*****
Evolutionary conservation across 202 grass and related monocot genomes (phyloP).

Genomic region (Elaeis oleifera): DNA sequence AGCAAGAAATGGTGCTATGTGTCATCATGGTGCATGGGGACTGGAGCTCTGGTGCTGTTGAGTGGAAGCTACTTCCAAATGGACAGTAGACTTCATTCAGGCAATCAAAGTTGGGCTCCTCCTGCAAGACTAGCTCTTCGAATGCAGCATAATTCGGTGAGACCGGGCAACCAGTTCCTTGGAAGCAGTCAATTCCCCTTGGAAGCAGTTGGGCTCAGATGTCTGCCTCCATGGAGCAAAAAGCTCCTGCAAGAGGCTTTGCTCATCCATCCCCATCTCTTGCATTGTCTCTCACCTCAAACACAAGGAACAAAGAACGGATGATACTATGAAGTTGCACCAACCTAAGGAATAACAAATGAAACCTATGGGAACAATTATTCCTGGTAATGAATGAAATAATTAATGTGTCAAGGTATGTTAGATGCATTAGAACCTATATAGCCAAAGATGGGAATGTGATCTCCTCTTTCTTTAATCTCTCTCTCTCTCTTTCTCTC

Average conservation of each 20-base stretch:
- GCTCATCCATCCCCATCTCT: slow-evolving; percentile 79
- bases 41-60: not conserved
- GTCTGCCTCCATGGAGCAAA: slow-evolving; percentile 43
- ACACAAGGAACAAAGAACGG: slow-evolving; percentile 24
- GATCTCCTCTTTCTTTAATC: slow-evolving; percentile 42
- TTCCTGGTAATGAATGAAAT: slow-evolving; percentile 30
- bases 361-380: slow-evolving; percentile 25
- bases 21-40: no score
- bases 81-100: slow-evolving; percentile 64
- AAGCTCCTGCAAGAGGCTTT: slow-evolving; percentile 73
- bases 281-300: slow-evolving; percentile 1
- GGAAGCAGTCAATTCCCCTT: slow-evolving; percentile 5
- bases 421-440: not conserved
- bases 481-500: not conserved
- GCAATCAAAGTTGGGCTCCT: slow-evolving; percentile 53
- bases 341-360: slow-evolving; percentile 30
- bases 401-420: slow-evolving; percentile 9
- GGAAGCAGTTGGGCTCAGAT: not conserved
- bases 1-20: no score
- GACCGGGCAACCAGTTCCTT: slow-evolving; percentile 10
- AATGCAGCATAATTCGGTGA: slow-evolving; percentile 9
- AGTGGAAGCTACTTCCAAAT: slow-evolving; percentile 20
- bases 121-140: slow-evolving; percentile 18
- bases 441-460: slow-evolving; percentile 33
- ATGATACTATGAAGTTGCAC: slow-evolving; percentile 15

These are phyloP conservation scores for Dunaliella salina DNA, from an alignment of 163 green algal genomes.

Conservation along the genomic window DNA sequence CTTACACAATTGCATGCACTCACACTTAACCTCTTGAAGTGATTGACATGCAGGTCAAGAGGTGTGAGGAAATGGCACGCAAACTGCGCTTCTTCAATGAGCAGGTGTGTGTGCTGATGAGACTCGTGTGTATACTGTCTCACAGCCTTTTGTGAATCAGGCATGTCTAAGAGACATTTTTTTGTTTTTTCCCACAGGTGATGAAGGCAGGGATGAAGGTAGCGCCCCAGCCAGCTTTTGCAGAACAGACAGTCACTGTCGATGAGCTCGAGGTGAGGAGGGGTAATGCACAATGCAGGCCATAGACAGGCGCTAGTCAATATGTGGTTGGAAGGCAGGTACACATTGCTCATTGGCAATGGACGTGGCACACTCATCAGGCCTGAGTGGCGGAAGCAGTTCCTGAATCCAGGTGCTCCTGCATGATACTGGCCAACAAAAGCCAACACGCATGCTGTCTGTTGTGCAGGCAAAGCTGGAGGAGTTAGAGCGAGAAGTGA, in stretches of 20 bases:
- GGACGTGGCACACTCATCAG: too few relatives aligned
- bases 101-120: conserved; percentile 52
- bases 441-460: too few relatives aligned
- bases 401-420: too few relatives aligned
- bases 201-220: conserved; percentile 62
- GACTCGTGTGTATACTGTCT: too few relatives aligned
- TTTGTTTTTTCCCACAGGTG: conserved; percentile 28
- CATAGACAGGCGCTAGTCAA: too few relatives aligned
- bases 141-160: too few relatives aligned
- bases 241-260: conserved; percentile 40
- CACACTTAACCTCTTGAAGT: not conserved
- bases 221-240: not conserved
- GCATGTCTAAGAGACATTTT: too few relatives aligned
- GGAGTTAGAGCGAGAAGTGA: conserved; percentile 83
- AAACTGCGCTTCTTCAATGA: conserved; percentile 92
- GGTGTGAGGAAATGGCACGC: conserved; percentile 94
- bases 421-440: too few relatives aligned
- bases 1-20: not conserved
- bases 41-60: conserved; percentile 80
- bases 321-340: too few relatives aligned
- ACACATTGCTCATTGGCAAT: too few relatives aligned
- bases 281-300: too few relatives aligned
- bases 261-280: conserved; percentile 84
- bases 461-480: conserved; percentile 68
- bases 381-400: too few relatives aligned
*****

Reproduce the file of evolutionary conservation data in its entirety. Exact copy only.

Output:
Evolutionary conservation across 202 grass and related monocot genomes (phyloP).

Genomic region (Elaeis oleifera): DNA sequence AGCAAGAAATGGTGCTATGTGTCATCATGGTGCATGGGGACTGGAGCTCTGGTGCTGTTGAGTGGAAGCTACTTCCAAATGGACAGTAGACTTCATTCAGGCAATCAAAGTTGGGCTCCTCCTGCAAGACTAGCTCTTCGAATGCAGCATAATTCGGTGAGACCGGGCAACCAGTTCCTTGGAAGCAGTCAATTCCCCTTGGAAGCAGTTGGGCTCAGATGTCTGCCTCCATGGAGCAAAAAGCTCCTGCAAGAGGCTTTGCTCATCCATCCCCATCTCTTGCATTGTCTCTCACCTCAAACACAAGGAACAAAGAACGGATGATACTATGAAGTTGCACCAACCTAAGGAATAACAAATGAAACCTATGGGAACAATTATTCCTGGTAATGAATGAAATAATTAATGTGTCAAGGTATGTTAGATGCATTAGAACCTATATAGCCAAAGATGGGAATGTGATCTCCTCTTTCTTTAATCTCTCTCTCTCTCTTTCTCTC

Average conservation of each 20-base stretch:
- GCTCATCCATCCCCATCTCT: slow-evolving; percentile 79
- bases 41-60: not conserved
- GTCTGCCTCCATGGAGCAAA: slow-evolving; percentile 43
- ACACAAGGAACAAAGAACGG: slow-evolving; percentile 24
- GATCTCCTCTTTCTTTAATC: slow-evolving; percentile 42
- TTCCTGGTAATGAATGAAAT: slow-evolving; percentile 30
- bases 361-380: slow-evolving; percentile 25
- bases 21-40: no score
- bases 81-100: slow-evolving; percentile 64
- AAGCTCCTGCAAGAGGCTTT: slow-evolving; percentile 73
- bases 281-300: slow-evolving; percentile 1
- GGAAGCAGTCAATTCCCCTT: slow-evolving; percentile 5
- bases 421-440: not conserved
- bases 481-500: not conserved
- GCAATCAAAGTTGGGCTCCT: slow-evolving; percentile 53
- bases 341-360: slow-evolving; percentile 30
- bases 401-420: slow-evolving; percentile 9
- GGAAGCAGTTGGGCTCAGAT: not conserved
- bases 1-20: no score
- GACCGGGCAACCAGTTCCTT: slow-evolving; percentile 10
- AATGCAGCATAATTCGGTGA: slow-evolving; percentile 9
- AGTGGAAGCTACTTCCAAAT: slow-evolving; percentile 20
- bases 121-140: slow-evolving; percentile 18
- bases 441-460: slow-evolving; percentile 33
- ATGATACTATGAAGTTGCAC: slow-evolving; percentile 15

These are phyloP conservation scores for Dunaliella salina DNA, from an alignment of 163 green algal genomes.

Conservation along the genomic window DNA sequence CTTACACAATTGCATGCACTCACACTTAACCTCTTGAAGTGATTGACATGCAGGTCAAGAGGTGTGAGGAAATGGCACGCAAACTGCGCTTCTTCAATGAGCAGGTGTGTGTGCTGATGAGACTCGTGTGTATACTGTCTCACAGCCTTTTGTGAATCAGGCATGTCTAAGAGACATTTTTTTGTTTTTTCCCACAGGTGATGAAGGCAGGGATGAAGGTAGCGCCCCAGCCAGCTTTTGCAGAACAGACAGTCACTGTCGATGAGCTCGAGGTGAGGAGGGGTAATGCACAATGCAGGCCATAGACAGGCGCTAGTCAATATGTGGTTGGAAGGCAGGTACACATTGCTCATTGGCAATGGACGTGGCACACTCATCAGGCCTGAGTGGCGGAAGCAGTTCCTGAATCCAGGTGCTCCTGCATGATACTGGCCAACAAAAGCCAACACGCATGCTGTCTGTTGTGCAGGCAAAGCTGGAGGAGTTAGAGCGAGAAGTGA, in stretches of 20 bases:
- GGACGTGGCACACTCATCAG: too few relatives aligned
- bases 101-120: conserved; percentile 52
- bases 441-460: too few relatives aligned
- bases 401-420: too few relatives aligned
- bases 201-220: conserved; percentile 62
- GACTCGTGTGTATACTGTCT: too few relatives aligned
- TTTGTTTTTTCCCACAGGTG: conserved; percentile 28
- CATAGACAGGCGCTAGTCAA: too few relatives aligned
- bases 141-160: too few relatives aligned
- bases 241-260: conserved; percentile 40
- CACACTTAACCTCTTGAAGT: not conserved
- bases 221-240: not conserved
- GCATGTCTAAGAGACATTTT: too few relatives aligned
- GGAGTTAGAGCGAGAAGTGA: conserved; percentile 83
- AAACTGCGCTTCTTCAATGA: conserved; percentile 92
- GGTGTGAGGAAATGGCACGC: conserved; percentile 94
- bases 421-440: too few relatives aligned
- bases 1-20: not conserved
- bases 41-60: conserved; percentile 80
- bases 321-340: too few relatives aligned
- ACACATTGCTCATTGGCAAT: too few relatives aligned
- bases 281-300: too few relatives aligned
- bases 261-280: conserved; percentile 84
- bases 461-480: conserved; percentile 68
- bases 381-400: too few relatives aligned